With respect to the continuous performance task, we found support for BAS engagement as indexed by heart rate (HR) reactivity. HR reactivity was greater during reward relative to practice and extinction. Fowles (1988) posited that cardiac reactivity in response to reward incentive is a physiological index of BAS activation, and our findings are consistent with this view. High cardiac activity is also associated with less focused and sustained attention (Jennings, 1992; Porges, 1991). HR reactivity during reward may not only suggest engagement of the BAS, but also less focused attention during the reward blocks. This would be consistent with the notion that engagement in approach behavior reduces the likelihood of allocating attentional resources to reflect on potential changing situational circumstances (Patterson & Newman, 1993).

There was limited evidence for an association between caregiver reports on the SR scales and HR reactivity in response to reward. High levels of impulsivity/fun seeking were associated with greater HR reactivity during reward compared to the first exposure to extinction. This effect seemed to be driven by high HR reactivity during extinction for children characterized by low levels of impulsivity/fun seeking. HR reactivity was not expected to change in response to extinction when compared with practice because extinction involves the nonoccurrence of an expected reward, which should engage the BIS, not the BAS. Overall, the pattern of cardiac reactivity suggests that children characterized by low impulsivity/fun seeking experienced an increase in HR reactivity during the first exposure to extinction, which was not apparent during the second exposure to extinction. These data are consistent with an extinction burst, which was not apparent during the second exposure to extinction, perhaps because after the first exposure to extinction, the children learned that their behavior was not effective in producing reward. Why this would occur only for low impulsive/fun seekers is unclear. However, since interpretation is post hoc and these effects were not expected, they need to be replicated.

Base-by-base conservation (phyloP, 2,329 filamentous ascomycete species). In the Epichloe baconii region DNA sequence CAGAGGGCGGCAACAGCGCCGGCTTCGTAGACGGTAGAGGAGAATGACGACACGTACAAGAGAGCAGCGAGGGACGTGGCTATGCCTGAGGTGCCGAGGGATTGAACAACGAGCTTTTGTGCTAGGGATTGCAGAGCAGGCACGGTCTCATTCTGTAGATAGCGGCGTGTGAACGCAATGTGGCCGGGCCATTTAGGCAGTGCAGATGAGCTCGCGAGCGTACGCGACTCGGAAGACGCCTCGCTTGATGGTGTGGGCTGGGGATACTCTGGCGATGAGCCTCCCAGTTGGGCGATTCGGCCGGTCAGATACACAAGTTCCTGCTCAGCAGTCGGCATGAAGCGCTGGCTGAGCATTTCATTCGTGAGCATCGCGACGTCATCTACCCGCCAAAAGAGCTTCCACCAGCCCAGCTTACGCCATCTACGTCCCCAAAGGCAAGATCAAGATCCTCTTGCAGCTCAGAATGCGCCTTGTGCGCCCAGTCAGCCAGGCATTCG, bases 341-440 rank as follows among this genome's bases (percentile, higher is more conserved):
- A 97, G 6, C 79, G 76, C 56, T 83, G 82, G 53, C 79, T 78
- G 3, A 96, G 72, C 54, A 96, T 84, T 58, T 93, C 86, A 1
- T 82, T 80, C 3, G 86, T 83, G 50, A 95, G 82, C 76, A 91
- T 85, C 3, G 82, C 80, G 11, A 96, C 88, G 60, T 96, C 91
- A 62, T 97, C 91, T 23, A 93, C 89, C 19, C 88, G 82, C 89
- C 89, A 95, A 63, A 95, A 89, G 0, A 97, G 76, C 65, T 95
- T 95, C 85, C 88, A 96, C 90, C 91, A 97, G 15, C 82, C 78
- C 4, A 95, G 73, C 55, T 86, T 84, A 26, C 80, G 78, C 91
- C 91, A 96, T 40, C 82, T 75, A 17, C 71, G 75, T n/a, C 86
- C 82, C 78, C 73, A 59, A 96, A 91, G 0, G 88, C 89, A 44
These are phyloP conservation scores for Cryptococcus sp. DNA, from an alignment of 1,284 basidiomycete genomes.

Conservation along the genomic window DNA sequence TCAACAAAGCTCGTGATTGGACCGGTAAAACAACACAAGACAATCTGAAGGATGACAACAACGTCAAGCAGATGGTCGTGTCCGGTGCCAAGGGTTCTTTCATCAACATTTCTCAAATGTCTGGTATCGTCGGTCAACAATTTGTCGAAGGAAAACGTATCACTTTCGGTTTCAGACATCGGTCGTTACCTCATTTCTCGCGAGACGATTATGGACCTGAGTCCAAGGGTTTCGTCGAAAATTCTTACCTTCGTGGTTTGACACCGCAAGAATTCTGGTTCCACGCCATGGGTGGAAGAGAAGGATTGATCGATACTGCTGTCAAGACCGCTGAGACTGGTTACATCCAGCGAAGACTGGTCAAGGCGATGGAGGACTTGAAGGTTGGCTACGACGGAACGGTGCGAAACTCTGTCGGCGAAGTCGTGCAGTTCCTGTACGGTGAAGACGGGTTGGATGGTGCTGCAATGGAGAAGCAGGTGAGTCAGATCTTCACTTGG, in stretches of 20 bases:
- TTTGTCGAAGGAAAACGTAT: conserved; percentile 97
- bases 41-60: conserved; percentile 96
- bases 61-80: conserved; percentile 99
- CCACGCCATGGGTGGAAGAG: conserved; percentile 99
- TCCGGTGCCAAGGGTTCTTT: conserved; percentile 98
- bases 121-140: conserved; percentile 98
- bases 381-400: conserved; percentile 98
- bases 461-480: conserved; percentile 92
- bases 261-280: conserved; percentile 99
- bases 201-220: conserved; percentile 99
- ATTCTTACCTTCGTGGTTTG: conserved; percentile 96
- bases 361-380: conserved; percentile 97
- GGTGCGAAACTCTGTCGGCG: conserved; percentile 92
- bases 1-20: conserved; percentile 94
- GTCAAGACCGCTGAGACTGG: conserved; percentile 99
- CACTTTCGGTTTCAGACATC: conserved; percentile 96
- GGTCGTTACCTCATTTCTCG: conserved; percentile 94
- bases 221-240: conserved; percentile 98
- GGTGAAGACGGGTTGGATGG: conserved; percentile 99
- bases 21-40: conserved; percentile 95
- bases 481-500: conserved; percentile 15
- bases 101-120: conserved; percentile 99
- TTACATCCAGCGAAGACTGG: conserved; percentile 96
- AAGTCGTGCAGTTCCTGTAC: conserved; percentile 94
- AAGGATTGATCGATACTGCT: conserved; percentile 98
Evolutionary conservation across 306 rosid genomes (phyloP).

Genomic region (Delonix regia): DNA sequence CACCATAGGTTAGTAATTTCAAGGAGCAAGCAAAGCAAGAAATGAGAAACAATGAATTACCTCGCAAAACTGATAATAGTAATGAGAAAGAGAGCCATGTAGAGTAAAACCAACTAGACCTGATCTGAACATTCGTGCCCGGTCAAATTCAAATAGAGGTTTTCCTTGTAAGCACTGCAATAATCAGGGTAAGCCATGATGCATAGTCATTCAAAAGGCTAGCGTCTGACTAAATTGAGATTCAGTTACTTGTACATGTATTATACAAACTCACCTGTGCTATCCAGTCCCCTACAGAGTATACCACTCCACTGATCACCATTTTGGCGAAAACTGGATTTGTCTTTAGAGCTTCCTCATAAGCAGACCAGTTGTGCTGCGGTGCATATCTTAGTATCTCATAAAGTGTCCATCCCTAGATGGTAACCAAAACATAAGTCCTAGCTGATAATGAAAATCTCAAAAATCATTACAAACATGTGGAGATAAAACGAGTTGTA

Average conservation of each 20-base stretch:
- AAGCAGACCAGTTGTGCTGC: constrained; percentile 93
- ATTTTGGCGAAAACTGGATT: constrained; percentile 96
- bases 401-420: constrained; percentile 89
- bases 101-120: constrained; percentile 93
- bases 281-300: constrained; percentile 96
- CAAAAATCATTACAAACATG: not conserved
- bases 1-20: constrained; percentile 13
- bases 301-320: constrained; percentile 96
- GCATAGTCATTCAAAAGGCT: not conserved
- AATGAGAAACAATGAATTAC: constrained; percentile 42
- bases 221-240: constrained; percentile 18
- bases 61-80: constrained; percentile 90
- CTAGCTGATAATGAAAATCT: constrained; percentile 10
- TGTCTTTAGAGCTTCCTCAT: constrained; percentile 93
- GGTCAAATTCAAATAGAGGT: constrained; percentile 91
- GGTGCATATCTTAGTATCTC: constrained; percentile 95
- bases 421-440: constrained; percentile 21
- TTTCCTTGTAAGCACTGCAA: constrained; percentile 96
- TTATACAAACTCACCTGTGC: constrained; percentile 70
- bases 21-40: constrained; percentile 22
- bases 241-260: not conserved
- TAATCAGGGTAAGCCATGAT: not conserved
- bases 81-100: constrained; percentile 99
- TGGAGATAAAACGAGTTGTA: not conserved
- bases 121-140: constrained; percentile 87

Contrary to expectation, SCL reactivity declined during extinction relative to practice. It is possible that habituation might account for this pattern of SCL reactivity. SCL reactivity was lower during reward and extinction relative to practice, and the reward and extinction blocks occurred later in the experiment compared to the practice block. SCL reactivity may represent arousal in response to a variety of features of the task (pushing a response button, lights, tone) that were novel during the practice block, and this reactivity may have habituated to repeated exposure to the task so that the highest levels of reactivity were observed during practice. Also contrary to expectation, SCL reactivity was similar during extinction and reward. This was surprising because reward tones were not produced during extinction, which should have produced BIS activation. Orienting responses might also have been expected when the tone was not sounded as expected, and orienting responses typically produce increases in SCL (Raskin, 1973). It is possible that the termination of tones was not particularly salient to most of the children. They were told at the beginning of the task that tones signaled reward, and that sometimes pushing the buttons would not produce tones and earn reward. By the fourth experimental block, when extinction was first introduced, this information may not have been a prominent feature of the task for most children.